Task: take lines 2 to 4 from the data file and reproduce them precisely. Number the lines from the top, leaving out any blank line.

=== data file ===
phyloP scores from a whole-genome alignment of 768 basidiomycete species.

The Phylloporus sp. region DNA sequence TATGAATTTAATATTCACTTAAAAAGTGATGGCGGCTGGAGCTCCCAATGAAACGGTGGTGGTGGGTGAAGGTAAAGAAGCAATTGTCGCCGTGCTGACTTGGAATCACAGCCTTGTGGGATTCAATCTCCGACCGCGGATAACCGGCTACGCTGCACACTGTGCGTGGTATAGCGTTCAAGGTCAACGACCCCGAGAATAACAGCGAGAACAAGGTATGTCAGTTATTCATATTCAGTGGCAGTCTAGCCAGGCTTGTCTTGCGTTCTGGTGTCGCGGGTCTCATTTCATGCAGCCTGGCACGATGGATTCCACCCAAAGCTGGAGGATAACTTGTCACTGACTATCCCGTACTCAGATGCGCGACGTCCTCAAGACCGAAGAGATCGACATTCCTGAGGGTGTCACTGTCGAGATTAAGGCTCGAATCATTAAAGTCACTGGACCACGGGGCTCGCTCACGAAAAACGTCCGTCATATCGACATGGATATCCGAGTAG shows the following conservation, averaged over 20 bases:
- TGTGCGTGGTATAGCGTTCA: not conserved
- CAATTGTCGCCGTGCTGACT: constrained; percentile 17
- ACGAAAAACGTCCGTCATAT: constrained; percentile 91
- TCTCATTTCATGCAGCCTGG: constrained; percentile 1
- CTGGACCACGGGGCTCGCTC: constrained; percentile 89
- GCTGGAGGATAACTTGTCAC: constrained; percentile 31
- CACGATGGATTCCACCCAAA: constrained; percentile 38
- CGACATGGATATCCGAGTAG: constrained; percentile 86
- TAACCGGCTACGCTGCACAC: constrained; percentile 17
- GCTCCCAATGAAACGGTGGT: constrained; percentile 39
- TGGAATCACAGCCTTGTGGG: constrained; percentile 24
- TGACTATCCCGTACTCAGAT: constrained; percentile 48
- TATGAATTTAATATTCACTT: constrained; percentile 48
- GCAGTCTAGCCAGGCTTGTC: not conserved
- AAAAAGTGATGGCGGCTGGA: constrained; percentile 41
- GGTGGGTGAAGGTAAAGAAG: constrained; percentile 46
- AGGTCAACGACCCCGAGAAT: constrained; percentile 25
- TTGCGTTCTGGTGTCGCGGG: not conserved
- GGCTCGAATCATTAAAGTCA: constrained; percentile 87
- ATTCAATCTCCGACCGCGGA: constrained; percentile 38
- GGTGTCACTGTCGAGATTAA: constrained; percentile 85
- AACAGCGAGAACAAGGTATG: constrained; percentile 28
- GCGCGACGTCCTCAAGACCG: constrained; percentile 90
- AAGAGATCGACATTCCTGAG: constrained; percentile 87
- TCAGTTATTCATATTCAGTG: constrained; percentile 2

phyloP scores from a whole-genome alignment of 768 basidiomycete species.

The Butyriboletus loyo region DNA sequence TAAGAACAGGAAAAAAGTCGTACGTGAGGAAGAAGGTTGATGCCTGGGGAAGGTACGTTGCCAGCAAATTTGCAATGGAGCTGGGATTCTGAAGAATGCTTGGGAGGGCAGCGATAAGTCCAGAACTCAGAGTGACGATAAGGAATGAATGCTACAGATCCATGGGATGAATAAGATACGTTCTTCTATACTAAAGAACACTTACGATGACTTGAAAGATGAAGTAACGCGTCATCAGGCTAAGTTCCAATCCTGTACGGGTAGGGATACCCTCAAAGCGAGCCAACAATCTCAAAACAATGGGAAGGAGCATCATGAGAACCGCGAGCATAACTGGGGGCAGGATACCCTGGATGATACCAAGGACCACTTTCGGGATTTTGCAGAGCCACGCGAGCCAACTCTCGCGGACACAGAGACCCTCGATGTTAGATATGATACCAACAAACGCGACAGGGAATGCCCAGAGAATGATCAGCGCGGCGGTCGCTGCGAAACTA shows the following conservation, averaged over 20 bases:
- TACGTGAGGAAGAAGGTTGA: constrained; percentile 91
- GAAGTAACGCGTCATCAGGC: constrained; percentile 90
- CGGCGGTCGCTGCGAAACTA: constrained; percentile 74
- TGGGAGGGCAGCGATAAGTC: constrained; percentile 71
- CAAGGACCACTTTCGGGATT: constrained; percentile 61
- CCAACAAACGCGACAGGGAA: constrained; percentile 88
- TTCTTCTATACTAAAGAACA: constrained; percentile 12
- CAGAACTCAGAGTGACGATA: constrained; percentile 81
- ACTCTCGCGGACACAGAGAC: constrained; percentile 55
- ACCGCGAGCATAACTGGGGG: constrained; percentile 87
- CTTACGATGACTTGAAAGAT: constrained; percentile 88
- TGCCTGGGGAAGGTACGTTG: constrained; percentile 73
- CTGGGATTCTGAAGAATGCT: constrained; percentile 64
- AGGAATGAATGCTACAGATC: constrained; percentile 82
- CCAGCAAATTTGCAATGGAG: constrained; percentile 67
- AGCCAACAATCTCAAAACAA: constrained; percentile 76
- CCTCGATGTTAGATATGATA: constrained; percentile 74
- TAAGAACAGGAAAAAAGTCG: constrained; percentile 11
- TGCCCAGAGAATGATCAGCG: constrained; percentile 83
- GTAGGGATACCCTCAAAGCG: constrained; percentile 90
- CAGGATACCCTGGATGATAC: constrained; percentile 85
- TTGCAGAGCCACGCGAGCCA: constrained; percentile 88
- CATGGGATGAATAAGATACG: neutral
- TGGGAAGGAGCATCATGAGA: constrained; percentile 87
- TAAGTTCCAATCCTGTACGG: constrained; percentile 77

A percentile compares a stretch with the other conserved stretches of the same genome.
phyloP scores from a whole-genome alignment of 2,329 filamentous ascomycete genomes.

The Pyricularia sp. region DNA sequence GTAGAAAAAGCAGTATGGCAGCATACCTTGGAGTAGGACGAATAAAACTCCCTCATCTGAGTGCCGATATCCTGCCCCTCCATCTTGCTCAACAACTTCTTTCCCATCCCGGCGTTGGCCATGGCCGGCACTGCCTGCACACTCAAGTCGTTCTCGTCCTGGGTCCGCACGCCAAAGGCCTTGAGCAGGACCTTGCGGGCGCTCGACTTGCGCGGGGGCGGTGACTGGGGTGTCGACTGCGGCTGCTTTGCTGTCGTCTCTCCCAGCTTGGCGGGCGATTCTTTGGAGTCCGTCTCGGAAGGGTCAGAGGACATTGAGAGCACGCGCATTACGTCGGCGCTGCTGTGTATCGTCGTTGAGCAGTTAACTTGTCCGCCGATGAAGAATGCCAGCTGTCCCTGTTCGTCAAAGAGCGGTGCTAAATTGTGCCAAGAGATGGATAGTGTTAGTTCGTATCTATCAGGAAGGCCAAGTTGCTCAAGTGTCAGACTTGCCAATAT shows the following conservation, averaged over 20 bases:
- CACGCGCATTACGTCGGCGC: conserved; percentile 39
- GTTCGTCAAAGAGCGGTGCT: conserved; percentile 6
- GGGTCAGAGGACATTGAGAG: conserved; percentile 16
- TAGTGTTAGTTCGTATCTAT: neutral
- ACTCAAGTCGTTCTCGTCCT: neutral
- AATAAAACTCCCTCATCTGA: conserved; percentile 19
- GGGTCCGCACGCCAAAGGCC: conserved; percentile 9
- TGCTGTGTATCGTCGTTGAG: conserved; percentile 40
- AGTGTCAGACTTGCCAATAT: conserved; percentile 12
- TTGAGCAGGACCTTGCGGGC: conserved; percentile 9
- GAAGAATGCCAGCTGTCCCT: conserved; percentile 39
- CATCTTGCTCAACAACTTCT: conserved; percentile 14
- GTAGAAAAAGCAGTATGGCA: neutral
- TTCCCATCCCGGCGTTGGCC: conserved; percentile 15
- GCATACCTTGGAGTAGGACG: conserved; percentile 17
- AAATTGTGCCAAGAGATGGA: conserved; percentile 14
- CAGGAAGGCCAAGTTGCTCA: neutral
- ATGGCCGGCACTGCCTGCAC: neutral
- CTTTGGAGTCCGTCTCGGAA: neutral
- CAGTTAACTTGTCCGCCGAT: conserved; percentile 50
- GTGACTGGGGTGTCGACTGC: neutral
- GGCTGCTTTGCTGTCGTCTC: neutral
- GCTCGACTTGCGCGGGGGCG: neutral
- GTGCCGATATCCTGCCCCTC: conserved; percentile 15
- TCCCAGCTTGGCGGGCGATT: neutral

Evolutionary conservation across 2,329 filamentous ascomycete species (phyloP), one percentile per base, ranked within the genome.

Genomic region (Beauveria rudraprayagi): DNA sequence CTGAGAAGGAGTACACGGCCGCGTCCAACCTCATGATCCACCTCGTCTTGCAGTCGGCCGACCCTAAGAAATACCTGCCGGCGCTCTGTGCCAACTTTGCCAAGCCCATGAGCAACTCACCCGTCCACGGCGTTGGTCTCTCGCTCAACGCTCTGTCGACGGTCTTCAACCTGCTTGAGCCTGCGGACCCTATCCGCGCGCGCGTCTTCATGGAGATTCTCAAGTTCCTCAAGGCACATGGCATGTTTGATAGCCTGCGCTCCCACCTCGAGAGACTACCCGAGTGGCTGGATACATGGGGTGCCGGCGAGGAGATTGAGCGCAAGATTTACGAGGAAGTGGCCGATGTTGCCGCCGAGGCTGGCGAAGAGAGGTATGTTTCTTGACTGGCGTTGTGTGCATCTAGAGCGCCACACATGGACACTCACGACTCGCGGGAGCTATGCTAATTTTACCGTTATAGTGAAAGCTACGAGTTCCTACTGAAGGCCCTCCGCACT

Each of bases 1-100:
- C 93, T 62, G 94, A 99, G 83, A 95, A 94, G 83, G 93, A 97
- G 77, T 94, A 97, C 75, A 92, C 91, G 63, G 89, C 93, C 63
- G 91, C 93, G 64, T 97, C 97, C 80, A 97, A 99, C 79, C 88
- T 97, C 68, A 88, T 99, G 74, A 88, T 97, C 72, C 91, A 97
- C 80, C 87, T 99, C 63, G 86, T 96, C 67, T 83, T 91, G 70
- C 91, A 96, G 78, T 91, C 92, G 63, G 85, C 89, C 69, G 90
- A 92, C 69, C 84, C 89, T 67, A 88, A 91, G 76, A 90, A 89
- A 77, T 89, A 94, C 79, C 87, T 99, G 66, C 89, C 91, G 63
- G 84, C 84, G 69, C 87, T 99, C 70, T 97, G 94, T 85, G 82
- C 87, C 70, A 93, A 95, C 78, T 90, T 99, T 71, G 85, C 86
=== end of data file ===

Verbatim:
The Phylloporus sp. region DNA sequence TATGAATTTAATATTCACTTAAAAAGTGATGGCGGCTGGAGCTCCCAATGAAACGGTGGTGGTGGGTGAAGGTAAAGAAGCAATTGTCGCCGTGCTGACTTGGAATCACAGCCTTGTGGGATTCAATCTCCGACCGCGGATAACCGGCTACGCTGCACACTGTGCGTGGTATAGCGTTCAAGGTCAACGACCCCGAGAATAACAGCGAGAACAAGGTATGTCAGTTATTCATATTCAGTGGCAGTCTAGCCAGGCTTGTCTTGCGTTCTGGTGTCGCGGGTCTCATTTCATGCAGCCTGGCACGATGGATTCCACCCAAAGCTGGAGGATAACTTGTCACTGACTATCCCGTACTCAGATGCGCGACGTCCTCAAGACCGAAGAGATCGACATTCCTGAGGGTGTCACTGTCGAGATTAAGGCTCGAATCATTAAAGTCACTGGACCACGGGGCTCGCTCACGAAAAACGTCCGTCATATCGACATGGATATCCGAGTAG shows the following conservation, averaged over 20 bases:
- TGTGCGTGGTATAGCGTTCA: not conserved
- CAATTGTCGCCGTGCTGACT: constrained; percentile 17